Imagine a well-worn path. We’ve walked this path hundreds, if not thousands of times. The trail leads you to the edge of a precipice. One step beyond the way we know so well and all bets are off. We have no idea where we’ll end up. Will we fall? Is the darkness beyond the final step perpetual? Is there a new path with more significant opportunities and challenges? We do not know. Instead of making the last move we take all that we have gathered on our journey and return the way we came.
It is easier to go home. The fear of stepping forward is too frightening. The comfort of returning home is too enticing. Perhaps next year, when the seasons change, you can take to the well-worn path once again. Maybe then you can follow the faded footprints to the edge and finally decide to step forward, past the path holding you so tightly.
We walk the Christmas path each year. We shop, we sing, go to church, gather as families, and celebrate. These are secular rituals which define our lives. Christmas is so ingrained in our culture and psyche; we could “do Christmas” with our eyes shut. That’s why I call it a well-worn path. We enjoy the stress to a certain point. We know which lights will go on specific houses. Someone always has everything. These events define our journeys. Along we go until we reach the end. It’s somewhere near Christmas Eve or Christmas Day. It happens when the ride is over, the familiar road signs are in the rearview mirror, and Christmas becomes more of an intangible idea with real-world expectations. Suddenly, The Virgin Mary’s asking questions about how we might live different lives. Suddenly, she’s holding the world to account for sins that we find ourselves having committed on the way to Christmas.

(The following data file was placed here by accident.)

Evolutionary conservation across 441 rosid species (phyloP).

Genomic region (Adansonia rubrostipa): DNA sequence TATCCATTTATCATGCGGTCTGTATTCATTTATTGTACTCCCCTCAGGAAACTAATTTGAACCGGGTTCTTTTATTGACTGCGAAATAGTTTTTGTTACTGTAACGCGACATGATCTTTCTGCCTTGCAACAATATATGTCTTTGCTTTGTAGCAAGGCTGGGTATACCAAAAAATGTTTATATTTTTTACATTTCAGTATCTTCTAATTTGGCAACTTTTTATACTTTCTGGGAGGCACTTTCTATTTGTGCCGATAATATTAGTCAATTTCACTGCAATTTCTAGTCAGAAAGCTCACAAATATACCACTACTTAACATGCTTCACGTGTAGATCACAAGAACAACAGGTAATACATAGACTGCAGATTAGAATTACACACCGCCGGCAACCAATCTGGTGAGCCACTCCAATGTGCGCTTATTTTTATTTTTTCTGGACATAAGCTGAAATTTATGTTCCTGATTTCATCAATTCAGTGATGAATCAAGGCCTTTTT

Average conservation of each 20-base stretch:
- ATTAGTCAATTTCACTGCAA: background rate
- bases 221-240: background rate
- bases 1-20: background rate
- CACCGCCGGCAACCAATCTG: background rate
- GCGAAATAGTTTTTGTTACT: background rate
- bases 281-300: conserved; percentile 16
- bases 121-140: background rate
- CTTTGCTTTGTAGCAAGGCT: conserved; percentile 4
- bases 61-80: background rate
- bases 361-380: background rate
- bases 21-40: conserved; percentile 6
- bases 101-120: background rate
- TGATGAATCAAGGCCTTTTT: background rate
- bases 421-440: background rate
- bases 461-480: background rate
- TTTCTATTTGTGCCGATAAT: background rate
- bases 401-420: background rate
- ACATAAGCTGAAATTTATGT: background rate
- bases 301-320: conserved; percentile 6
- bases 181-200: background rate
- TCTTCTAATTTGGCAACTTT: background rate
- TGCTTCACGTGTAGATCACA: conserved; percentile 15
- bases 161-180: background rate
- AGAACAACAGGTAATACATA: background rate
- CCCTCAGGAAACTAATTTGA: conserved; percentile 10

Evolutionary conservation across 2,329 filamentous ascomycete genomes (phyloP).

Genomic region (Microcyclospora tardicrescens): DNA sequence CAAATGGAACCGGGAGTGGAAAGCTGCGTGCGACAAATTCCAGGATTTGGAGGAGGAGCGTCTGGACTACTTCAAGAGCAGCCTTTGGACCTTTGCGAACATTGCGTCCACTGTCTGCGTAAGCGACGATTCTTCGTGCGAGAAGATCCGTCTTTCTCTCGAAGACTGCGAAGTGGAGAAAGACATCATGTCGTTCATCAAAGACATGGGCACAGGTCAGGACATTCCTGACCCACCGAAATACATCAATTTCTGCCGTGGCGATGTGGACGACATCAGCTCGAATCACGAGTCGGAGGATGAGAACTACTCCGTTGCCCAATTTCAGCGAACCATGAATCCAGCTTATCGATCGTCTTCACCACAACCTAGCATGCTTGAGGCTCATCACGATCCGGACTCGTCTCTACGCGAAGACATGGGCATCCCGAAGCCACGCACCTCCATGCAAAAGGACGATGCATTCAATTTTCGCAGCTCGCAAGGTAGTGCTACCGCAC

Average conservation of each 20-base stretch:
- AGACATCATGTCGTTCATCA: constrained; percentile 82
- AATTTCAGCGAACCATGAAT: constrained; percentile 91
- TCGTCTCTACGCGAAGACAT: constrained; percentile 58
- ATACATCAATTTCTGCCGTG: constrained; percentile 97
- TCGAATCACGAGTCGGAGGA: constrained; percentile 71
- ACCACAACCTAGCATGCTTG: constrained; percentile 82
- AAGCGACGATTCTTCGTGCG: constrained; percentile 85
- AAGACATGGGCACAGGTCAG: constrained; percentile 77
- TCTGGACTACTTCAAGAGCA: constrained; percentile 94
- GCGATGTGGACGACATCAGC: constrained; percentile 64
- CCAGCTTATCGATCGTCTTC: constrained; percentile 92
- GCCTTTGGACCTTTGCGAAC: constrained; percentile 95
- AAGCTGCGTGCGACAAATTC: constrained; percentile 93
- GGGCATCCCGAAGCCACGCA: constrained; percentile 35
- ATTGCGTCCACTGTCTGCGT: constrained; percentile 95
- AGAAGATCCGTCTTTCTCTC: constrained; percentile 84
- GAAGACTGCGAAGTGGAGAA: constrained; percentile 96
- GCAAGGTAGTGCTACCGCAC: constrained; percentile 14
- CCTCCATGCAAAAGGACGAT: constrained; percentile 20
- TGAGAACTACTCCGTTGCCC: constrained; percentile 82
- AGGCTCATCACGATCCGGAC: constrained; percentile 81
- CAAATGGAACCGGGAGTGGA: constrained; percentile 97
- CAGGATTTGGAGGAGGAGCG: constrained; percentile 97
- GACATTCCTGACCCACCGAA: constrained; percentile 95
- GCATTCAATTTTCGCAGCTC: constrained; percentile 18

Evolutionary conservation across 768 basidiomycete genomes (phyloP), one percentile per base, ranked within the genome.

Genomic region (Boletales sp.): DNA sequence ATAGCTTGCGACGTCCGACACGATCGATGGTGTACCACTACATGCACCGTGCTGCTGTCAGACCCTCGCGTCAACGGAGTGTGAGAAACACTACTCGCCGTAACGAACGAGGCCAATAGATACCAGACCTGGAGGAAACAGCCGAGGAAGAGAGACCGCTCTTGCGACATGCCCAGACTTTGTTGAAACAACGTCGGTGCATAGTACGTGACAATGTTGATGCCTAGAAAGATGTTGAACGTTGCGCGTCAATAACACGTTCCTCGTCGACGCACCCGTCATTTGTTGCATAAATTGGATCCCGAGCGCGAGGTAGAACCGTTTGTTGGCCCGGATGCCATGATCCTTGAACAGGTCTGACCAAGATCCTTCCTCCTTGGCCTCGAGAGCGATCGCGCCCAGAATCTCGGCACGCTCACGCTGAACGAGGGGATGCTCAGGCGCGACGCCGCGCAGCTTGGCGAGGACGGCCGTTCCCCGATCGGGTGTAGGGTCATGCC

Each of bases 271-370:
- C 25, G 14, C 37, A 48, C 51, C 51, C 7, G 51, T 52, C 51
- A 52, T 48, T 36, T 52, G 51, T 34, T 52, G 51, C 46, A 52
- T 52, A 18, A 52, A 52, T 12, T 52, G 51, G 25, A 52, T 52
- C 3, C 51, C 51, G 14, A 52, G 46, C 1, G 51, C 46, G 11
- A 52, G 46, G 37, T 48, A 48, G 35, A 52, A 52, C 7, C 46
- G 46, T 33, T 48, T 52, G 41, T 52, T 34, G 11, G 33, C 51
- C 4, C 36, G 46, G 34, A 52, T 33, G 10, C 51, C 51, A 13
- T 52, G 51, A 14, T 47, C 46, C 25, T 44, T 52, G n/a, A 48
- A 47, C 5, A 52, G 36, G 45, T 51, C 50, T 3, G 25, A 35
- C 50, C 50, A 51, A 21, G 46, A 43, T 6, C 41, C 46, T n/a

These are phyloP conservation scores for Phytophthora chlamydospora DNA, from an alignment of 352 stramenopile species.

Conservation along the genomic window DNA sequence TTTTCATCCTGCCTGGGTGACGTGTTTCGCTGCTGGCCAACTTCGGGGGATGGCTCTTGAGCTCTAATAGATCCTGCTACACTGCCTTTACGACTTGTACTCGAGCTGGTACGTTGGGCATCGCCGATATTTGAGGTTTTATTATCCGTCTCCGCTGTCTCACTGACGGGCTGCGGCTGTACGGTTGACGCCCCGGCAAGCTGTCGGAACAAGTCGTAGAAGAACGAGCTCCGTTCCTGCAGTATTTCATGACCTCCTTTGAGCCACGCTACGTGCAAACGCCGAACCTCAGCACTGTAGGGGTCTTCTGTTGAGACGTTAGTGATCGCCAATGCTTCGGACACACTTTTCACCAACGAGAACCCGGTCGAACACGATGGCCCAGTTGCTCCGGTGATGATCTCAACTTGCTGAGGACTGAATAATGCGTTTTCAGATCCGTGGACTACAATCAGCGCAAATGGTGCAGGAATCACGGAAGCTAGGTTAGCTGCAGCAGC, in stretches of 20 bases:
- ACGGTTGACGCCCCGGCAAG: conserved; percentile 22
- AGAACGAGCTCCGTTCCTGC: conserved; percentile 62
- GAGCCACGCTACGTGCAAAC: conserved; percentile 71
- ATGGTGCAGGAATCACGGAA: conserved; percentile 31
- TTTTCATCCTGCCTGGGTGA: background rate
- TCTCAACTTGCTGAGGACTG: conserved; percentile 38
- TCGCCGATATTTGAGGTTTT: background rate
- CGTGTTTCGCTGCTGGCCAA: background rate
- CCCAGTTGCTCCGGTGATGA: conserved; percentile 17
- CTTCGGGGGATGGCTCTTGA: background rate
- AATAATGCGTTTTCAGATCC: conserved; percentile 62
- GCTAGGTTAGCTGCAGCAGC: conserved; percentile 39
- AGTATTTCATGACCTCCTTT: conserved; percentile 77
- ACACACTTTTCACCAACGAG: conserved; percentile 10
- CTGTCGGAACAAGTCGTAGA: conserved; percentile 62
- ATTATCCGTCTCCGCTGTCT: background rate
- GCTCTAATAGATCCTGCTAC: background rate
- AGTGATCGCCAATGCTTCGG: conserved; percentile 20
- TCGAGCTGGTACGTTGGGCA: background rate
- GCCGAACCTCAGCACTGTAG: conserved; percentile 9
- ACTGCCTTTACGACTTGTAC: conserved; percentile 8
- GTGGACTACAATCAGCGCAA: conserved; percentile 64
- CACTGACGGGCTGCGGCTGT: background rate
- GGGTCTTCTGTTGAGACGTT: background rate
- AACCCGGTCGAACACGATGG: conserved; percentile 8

At this point, it’s easier to go home. Christmas has left us exhausted and broke. It’s been going on since Halloween, and we’re worn out. We need to go back to work. We take your gifts, warm feelings, and step back from the edge of being asked to commit to something bigger than our enjoyment of an end of the year holiday.
There is another option. We could go forward and step beyond the idea of Christmas as we know it and into the Christmas of uncertainty, expectation, and doubt. That’s Jesus’ Christmas. We call that discipleship. As disciples, we remember: the manger becomes cross, the joyous crowds turn angry, and the questions get harder. That’s OK.
Here’s the thing: God wouldn’t have brought us this far if we weren’t ready. Christmas is about hitting a pause button and starting the cycle over in 10 months. We keep going forward. Because that’s we do.
Richard Lowell Bryant